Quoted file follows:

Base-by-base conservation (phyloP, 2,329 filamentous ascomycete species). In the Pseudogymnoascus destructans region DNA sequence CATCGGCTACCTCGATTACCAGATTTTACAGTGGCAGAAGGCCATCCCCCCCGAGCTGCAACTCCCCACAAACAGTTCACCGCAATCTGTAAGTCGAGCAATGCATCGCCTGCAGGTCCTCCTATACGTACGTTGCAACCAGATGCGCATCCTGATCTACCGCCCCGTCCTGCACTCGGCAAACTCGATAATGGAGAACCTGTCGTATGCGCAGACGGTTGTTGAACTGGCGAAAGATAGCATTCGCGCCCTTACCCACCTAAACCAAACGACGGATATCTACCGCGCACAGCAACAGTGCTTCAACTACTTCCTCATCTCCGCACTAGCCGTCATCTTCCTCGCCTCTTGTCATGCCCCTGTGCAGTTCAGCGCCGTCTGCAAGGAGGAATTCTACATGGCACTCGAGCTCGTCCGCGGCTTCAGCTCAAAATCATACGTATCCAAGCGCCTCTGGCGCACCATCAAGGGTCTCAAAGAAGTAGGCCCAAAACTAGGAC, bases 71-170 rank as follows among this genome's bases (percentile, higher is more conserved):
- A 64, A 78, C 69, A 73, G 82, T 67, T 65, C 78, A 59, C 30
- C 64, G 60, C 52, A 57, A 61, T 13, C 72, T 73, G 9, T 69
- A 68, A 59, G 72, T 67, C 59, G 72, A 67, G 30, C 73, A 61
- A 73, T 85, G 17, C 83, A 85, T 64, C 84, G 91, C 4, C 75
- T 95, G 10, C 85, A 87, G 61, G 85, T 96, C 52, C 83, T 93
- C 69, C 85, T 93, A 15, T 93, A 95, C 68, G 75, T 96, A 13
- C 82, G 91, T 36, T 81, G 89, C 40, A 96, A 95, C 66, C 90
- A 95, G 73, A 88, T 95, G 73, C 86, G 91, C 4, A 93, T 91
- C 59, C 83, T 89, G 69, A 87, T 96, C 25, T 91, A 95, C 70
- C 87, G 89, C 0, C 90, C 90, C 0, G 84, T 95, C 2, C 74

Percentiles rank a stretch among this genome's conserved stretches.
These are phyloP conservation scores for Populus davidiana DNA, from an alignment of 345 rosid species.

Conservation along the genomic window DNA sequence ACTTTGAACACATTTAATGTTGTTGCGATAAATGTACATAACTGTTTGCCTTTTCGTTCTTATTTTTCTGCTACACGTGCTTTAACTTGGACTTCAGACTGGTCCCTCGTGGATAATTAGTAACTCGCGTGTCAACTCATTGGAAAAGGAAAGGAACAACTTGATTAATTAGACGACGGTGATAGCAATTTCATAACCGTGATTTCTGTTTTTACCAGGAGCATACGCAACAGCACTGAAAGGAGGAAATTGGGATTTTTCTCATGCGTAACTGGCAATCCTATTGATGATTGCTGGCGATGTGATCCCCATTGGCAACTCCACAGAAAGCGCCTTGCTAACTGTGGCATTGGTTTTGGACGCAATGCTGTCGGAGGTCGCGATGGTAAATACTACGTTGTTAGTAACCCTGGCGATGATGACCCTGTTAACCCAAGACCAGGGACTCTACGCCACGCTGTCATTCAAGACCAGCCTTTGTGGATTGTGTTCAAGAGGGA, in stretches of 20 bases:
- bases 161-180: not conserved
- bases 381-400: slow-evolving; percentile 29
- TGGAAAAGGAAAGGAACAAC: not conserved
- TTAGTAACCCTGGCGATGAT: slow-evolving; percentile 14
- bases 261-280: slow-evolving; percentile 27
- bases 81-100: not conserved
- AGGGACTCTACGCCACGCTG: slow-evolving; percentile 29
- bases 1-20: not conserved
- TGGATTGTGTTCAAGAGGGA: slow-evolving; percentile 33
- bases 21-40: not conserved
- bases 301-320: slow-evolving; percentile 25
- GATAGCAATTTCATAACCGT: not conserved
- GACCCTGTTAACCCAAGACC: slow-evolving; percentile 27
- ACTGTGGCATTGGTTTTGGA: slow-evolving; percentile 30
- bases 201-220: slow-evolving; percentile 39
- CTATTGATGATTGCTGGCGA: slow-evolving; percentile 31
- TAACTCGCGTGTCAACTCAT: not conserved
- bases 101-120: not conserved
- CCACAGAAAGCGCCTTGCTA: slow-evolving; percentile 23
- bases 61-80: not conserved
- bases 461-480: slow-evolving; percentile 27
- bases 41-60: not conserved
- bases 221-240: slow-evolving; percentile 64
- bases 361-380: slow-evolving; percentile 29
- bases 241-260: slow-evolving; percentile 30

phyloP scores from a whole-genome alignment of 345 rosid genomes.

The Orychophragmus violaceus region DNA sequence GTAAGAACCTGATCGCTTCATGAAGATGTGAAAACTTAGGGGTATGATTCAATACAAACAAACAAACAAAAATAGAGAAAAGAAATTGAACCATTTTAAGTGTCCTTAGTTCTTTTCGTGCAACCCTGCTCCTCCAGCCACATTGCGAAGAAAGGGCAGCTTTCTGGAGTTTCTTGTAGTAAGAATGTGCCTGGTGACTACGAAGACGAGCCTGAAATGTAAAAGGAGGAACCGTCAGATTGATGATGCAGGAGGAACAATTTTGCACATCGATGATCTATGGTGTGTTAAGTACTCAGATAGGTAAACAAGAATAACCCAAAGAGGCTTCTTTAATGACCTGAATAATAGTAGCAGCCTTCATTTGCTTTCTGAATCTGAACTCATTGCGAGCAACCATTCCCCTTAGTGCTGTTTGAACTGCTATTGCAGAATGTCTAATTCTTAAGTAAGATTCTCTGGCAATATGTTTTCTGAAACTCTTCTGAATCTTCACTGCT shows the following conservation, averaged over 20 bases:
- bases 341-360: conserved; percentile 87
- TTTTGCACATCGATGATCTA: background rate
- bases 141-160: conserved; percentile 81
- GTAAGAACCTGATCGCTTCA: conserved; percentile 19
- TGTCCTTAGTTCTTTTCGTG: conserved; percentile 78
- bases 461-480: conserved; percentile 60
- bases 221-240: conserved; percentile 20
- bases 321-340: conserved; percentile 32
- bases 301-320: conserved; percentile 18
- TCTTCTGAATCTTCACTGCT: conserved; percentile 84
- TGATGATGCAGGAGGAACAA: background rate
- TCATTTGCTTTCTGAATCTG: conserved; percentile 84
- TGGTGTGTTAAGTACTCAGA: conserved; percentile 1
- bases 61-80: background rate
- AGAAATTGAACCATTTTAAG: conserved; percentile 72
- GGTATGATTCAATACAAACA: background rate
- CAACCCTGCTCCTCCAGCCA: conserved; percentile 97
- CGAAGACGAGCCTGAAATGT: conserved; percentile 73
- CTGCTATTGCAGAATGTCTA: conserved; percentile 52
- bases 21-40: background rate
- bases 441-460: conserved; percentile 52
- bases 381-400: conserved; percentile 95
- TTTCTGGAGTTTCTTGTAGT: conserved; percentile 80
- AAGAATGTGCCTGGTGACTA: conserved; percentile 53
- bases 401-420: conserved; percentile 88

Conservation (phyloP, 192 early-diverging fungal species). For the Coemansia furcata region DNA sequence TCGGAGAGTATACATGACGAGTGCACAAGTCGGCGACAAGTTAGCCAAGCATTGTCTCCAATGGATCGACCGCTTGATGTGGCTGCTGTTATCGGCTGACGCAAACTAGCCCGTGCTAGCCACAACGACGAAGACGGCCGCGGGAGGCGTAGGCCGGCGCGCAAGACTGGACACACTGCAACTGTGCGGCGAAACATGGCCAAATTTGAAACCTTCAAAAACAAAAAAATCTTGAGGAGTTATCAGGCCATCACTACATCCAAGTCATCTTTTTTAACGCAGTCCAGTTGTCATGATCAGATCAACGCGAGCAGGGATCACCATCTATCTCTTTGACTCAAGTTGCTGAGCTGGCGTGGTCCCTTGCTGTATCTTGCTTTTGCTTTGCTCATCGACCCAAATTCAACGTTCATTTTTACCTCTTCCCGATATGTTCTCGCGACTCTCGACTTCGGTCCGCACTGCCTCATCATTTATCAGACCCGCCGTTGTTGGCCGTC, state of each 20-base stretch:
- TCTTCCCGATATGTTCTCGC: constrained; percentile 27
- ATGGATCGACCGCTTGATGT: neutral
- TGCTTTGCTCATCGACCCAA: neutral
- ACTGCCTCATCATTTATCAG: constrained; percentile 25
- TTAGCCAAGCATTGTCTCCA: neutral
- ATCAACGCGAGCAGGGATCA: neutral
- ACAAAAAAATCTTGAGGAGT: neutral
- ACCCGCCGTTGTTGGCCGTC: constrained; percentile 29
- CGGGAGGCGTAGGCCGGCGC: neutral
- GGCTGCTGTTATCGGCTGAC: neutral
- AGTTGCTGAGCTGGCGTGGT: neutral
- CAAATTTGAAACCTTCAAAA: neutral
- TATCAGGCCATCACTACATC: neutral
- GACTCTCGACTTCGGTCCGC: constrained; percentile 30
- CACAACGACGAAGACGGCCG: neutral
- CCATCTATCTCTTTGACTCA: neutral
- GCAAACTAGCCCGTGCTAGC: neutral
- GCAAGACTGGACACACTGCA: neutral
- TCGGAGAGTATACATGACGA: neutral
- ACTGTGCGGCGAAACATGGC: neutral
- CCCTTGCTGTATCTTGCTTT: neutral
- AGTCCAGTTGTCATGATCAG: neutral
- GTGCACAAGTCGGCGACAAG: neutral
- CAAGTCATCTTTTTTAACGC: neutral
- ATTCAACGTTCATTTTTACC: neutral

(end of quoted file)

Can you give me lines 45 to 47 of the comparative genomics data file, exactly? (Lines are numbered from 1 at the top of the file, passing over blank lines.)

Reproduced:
- GTAAGAACCTGATCGCTTCA: conserved; percentile 19
- TGTCCTTAGTTCTTTTCGTG: conserved; percentile 78
- bases 461-480: conserved; percentile 60